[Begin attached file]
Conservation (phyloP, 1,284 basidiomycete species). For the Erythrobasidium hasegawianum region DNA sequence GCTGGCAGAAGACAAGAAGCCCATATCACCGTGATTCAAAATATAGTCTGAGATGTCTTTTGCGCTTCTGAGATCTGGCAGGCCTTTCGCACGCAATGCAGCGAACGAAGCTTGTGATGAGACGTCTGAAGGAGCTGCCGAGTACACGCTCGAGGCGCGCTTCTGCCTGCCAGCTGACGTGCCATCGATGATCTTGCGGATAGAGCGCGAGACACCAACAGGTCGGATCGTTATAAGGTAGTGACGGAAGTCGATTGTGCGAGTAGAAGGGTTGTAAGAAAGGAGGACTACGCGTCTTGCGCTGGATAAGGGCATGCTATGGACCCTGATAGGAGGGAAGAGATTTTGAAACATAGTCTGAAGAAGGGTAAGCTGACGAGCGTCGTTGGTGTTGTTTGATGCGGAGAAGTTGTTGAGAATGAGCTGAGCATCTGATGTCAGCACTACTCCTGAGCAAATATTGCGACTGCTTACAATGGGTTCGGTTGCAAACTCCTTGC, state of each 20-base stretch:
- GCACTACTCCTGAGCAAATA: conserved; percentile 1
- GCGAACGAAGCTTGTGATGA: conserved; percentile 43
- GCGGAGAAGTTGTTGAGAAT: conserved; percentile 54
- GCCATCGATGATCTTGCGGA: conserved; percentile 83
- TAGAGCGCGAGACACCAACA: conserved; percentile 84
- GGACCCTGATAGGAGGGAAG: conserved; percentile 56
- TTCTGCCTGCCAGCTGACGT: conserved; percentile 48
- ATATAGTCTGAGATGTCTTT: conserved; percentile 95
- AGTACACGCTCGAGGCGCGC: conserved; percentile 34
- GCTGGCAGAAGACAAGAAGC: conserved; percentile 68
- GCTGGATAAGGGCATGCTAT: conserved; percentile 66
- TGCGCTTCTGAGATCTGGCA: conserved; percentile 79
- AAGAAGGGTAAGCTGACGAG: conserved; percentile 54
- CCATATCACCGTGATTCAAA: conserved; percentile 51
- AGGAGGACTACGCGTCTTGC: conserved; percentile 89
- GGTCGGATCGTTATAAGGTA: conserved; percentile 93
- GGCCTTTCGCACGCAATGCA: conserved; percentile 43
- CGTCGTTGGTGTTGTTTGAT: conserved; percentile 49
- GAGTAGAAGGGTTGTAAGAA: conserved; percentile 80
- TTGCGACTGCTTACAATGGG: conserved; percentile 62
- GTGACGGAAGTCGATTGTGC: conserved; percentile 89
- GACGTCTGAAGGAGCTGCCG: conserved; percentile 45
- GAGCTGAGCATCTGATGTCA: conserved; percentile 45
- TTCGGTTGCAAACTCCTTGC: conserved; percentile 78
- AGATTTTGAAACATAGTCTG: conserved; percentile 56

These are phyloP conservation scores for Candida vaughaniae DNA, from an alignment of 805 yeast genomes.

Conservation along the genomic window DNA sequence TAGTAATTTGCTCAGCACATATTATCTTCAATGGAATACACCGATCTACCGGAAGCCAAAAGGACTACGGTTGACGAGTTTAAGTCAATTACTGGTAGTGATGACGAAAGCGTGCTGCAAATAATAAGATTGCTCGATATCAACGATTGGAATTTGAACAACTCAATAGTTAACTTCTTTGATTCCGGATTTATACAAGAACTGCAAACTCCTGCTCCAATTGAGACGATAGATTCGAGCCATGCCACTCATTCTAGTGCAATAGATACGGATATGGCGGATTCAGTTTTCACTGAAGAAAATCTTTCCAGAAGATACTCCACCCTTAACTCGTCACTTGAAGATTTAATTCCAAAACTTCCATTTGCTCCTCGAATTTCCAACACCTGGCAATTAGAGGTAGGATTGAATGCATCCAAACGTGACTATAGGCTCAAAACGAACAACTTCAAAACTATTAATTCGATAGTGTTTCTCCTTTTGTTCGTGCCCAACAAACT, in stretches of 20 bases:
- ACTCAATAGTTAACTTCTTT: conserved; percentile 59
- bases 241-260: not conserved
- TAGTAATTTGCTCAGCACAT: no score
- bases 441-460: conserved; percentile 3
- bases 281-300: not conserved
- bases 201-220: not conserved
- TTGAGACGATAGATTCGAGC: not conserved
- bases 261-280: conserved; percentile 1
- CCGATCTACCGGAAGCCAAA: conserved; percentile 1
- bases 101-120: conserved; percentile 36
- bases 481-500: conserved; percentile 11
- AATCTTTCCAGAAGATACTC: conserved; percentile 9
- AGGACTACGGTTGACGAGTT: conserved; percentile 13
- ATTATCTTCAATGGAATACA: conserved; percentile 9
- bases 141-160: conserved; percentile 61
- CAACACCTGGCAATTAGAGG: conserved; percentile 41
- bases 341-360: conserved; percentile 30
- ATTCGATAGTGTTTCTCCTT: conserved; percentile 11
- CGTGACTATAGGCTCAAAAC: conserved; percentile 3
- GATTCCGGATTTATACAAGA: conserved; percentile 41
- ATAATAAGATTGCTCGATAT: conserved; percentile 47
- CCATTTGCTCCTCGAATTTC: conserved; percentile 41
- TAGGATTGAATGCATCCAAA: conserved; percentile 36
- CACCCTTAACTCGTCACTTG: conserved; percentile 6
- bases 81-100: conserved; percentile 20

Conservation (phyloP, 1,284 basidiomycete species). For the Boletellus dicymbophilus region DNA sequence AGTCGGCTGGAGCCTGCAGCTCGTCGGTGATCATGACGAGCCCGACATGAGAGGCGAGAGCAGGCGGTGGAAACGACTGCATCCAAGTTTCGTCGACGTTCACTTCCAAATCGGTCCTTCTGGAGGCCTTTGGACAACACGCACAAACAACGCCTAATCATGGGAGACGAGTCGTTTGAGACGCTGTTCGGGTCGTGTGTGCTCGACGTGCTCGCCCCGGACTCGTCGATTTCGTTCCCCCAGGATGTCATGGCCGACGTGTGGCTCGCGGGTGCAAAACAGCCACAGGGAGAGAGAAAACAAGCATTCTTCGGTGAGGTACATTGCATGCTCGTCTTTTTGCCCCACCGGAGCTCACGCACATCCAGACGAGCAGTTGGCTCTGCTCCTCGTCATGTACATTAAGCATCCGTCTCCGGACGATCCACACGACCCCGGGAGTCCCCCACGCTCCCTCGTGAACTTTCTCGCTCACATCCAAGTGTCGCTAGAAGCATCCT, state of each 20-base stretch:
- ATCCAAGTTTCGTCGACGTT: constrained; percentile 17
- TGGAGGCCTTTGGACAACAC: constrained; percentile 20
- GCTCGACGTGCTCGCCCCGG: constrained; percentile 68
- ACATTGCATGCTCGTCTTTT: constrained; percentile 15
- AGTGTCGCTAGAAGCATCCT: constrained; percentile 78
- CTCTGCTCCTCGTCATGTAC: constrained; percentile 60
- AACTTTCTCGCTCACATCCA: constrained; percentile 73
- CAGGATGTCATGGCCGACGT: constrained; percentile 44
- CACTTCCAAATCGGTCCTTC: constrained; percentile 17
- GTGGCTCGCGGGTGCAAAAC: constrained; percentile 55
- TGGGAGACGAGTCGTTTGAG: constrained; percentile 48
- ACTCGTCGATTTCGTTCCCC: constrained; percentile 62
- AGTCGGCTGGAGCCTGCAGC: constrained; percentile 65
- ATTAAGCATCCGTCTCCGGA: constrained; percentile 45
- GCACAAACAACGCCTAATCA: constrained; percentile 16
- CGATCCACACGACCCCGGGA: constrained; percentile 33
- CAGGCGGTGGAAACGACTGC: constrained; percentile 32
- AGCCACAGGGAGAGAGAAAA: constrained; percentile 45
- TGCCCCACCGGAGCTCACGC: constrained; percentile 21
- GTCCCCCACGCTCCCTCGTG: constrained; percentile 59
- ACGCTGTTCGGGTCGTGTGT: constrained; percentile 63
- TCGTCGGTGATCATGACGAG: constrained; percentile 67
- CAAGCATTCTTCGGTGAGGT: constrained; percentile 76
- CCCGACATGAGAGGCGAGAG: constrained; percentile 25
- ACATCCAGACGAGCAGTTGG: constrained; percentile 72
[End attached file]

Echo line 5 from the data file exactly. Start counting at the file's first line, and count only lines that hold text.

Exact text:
- GCCATCGATGATCTTGCGGA: conserved; percentile 83